Lagrime di San Pietro

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The Lagrime di San Pietro (Italian: Saint Peter's Tears) is a cycle of 20 madrigals and a concluding motet by the late Renaissance composer Orlande de Lassus (Roland de Lassus). Written in 1594 for seven voices, it is structured as three sequences of seven compositions. The Lagrime was to be Lassus’ last composition: he dedicated it to Pope Clement VIII on May 24, 1594, three weeks before his death, and it was published in Munich the next year.


The Lagrime sets 20 poems by the Italian poet Luigi Tansillo (1510–1568) depicting the stages of grief experienced by St. Peter after his denial of Christ, and his memory of Christ's admonition (Matthew 26:69–75). The settings by Lassus are for seven voices, and numerical symbolism plays a part throughout: the seven voices represent the seven sorrows of the Virgin Mary; in addition many of the madrigals are in seven sections. The total number of pieces in the set, 21, represents seven times the number of members of the trinity.

In addition, Lassus only sets seven of the eight church modes (modes I through VII), leaving mode VIII entirely out. The madrigals are grouped by successive mode, with madrigals 1 through 4 in mode I, 5 to 8 in mode II, 9 to 12 in modes III and IV, 13 to 15 in mode V, 16 to 18 in mode VI, 19 and 20 in mode VII, and the closing motet based on the tonus perigrinus, entirely outside the Renaissance scheme of the eight church modes. According to David Crook, writing in his 1994 book on the Lassus Magnificat settings:

Mode eight's conspicuous absence and thereby the incomplete representation of the eight-member system in the first twenty madrigals mirror the words of Saint Peter and symbolize all that is imperfect in the world just as surely as the adoption of another tone outside the system for the words of Christ in the Latin envoi serves as a symbol for the other world to come. [1]

Musically, the Lagrime are a summation of Lassus's style throughout his career, and he himself indicated in his dedication that they were recently composed. Within the cycle he uses techniques he learned early in his career as a composer of secular madrigals; chromaticism related to his much earlier musica reservata masterpiece Prophetiae Sibyllarum; and the concise, refined, almost austere language he developed late in his career, related to the Palestrina style, in which no note is superfluous. The music sets the text syllabically, with careful regard for diction, and contains pauses where a speaker would naturally stop for breath; and it is entirely through-composed, without repetition or redundancy.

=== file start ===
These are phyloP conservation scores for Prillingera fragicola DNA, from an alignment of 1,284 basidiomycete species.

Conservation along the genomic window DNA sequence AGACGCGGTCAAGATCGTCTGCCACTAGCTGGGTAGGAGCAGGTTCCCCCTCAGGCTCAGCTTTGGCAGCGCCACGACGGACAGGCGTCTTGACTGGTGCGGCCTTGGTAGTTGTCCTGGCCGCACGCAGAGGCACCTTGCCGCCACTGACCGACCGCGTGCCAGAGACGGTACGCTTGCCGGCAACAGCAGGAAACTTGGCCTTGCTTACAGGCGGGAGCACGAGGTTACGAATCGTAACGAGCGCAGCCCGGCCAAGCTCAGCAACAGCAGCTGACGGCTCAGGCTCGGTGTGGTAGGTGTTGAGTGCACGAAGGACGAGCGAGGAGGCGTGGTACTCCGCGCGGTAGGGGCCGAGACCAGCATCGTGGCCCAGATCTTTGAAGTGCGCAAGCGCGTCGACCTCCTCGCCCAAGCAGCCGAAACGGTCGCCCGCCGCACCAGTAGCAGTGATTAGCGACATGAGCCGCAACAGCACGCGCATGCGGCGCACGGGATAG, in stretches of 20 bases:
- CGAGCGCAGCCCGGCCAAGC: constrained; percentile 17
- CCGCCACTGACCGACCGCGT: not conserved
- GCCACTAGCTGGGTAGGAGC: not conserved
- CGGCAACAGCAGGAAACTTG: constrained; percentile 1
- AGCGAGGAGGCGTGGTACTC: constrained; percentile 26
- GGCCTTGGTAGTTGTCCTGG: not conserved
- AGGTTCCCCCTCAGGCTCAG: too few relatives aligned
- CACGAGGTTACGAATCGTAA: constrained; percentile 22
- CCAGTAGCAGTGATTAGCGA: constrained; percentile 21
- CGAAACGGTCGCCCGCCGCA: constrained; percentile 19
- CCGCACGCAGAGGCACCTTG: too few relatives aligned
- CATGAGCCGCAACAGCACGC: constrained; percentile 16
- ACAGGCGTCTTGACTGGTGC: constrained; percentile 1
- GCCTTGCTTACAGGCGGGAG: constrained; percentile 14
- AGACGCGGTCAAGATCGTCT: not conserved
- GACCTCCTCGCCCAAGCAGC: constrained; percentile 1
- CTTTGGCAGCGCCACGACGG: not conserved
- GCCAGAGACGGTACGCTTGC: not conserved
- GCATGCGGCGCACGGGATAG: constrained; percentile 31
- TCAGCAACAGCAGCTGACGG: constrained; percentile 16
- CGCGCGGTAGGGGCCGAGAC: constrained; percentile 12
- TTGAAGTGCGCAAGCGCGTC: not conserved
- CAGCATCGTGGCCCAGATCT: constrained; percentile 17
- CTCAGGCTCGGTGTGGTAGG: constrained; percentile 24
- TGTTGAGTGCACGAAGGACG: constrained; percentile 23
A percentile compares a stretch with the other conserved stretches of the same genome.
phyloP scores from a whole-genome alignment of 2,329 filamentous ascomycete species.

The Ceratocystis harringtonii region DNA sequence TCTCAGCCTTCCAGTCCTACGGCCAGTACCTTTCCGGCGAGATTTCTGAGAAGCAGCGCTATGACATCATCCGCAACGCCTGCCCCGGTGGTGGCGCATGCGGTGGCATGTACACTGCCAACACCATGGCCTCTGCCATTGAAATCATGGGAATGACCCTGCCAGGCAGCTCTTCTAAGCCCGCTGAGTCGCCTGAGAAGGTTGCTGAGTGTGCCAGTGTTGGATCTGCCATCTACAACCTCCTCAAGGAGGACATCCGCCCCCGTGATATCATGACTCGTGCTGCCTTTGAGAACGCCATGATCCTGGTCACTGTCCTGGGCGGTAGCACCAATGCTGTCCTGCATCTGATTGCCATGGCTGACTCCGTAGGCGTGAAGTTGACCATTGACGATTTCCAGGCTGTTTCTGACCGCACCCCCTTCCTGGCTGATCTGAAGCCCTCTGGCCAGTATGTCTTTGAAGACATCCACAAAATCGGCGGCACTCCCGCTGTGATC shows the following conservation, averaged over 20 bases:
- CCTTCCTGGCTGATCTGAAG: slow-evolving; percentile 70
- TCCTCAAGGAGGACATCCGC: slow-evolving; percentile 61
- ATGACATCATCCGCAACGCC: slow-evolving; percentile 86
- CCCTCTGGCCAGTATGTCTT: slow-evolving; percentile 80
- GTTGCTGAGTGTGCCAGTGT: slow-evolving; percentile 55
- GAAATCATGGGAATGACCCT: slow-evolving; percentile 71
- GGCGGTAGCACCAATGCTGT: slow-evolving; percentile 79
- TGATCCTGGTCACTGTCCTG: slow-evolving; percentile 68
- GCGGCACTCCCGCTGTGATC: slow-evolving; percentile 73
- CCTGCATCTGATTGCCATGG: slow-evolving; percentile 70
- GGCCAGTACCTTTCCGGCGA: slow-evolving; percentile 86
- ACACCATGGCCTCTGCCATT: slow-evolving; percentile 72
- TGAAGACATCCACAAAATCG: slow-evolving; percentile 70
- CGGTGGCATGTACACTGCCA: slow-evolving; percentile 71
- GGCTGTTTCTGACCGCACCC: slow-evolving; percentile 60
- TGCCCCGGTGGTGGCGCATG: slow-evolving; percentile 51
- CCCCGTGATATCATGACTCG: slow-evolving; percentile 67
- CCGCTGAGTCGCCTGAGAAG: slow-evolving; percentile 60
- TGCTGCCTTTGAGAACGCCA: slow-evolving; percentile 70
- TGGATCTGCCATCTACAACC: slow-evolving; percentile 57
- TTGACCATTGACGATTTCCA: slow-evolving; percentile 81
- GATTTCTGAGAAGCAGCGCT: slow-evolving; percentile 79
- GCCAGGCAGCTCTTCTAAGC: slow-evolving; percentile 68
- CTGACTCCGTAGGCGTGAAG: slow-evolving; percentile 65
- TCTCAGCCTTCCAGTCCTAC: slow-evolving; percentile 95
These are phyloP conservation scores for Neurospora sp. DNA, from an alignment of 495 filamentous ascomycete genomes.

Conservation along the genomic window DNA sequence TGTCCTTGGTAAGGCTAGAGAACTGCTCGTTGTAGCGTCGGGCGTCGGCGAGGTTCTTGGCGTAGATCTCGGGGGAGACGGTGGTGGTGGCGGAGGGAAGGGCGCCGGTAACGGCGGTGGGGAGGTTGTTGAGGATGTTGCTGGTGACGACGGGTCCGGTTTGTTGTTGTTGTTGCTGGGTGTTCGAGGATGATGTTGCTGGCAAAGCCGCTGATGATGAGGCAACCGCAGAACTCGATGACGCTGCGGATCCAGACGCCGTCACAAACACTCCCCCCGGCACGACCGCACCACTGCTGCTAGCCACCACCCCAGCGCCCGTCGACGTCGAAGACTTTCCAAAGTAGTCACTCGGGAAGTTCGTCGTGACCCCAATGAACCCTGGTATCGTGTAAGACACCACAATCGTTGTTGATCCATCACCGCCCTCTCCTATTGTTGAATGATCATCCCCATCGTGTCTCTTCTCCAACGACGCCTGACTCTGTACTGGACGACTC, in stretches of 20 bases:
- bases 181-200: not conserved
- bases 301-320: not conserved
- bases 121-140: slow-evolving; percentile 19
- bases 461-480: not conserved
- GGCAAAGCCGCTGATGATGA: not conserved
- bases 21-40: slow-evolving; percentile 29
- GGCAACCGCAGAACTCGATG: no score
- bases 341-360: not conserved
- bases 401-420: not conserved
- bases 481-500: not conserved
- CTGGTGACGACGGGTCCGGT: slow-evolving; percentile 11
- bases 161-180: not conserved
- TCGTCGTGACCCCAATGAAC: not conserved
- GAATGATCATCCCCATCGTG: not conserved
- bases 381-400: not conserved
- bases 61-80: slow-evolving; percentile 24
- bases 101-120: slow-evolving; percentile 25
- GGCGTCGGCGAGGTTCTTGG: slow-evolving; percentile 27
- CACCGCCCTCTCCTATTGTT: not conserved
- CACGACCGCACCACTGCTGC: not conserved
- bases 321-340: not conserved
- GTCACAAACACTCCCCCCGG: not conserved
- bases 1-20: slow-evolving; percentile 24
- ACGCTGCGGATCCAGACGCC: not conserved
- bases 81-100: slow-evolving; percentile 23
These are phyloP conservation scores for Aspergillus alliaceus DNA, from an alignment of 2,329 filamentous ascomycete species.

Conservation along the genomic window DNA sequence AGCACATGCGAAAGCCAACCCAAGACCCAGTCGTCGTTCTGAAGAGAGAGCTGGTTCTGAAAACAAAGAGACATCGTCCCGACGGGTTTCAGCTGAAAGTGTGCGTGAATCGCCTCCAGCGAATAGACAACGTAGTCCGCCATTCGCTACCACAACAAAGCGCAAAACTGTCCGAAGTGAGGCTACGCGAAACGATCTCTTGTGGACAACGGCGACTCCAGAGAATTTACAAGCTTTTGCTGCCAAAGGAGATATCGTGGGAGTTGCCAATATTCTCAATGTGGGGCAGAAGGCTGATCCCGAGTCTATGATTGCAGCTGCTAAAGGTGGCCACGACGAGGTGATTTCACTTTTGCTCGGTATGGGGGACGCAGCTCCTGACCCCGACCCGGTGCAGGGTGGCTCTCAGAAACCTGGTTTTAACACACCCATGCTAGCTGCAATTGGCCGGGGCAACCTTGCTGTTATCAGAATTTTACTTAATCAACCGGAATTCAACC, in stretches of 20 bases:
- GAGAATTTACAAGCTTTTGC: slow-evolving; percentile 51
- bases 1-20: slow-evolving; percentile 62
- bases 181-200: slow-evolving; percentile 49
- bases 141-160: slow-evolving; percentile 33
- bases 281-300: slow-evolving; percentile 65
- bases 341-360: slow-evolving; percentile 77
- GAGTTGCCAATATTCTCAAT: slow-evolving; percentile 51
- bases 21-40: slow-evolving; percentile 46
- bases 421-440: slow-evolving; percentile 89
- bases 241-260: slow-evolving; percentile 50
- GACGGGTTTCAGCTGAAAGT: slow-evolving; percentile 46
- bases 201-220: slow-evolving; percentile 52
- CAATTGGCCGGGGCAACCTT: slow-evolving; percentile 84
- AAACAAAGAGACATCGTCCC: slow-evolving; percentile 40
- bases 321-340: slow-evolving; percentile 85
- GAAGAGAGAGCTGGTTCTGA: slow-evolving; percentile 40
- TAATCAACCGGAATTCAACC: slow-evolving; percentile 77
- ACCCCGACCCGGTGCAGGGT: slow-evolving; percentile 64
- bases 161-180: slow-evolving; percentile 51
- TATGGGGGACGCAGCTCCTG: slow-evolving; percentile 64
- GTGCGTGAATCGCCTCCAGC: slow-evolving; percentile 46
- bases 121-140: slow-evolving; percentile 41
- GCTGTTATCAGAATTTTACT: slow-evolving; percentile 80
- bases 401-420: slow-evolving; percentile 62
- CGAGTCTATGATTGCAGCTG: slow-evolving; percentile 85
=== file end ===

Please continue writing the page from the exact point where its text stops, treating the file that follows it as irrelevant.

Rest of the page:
The final piece in the set is not a madrigal, but rather a Latin motet: Vide homo, quae pro te patior (Behold, man, how I suffer for you). Here the crucified Christ, speaking in the first person, confronts Peter's betrayal and indeed the sinfulness of all mankind.

Canonical status[edit]

The Lagrime di San Pietro is probably the most famous set of madrigali spirituali ever written. Although sacred madrigals were a small subset of the total output of madrigals, this set by Lassus is often considered by scholars to be one of the highest achievements of Renaissance polyphony, and appeared at the end of an age: within 10 years of its composition, the traditional stile antico had been displaced in many centers by new early Baroque forms such as monody and the sacred concerto for few voices and basso continuo. Of the work, musicologist Alfred Einstein wrote in his 1949 opus The Italian Madrigal: "it is ... a spiritual counterpart to the cycles from the great epics of Ariosto and Tasso, an old man's work, comparable in its artistry, its dimensions, its asceticism only to the Musical Offering and the Art of Fugue."[2]


  1. ^ Crook, p. 143
  2. ^ Einstein, Vol. 2 p. 496


  • "Orlande de Lassus", in The New Grove Dictionary of Music and Musicians, ed. Stanley Sadie. 20 vol. London, Macmillan Publishers Ltd., 1980. ISBN 1-56159-174-2
  • Alfred Einstein, The Italian Madrigal. Three volumes. Princeton, New Jersey, Princeton University Press, 1949. ISBN 0-691-09112-9
  • Gustave Reese, Music in the Renaissance. New York, W.W. Norton & Co., 1954. ISBN 0-393-09530-4
  • James Haar: "Orlande de Lassus", Grove Music Online ed. L. Macy (Accessed June 7, 2005), (subscription access)
  • David Crook, Orlando di Lasso's Imitation Magnificats for Counter-Reformation Munich. Princeton University Press, 1994. ISBN 0-691-03614-4

External links[edit]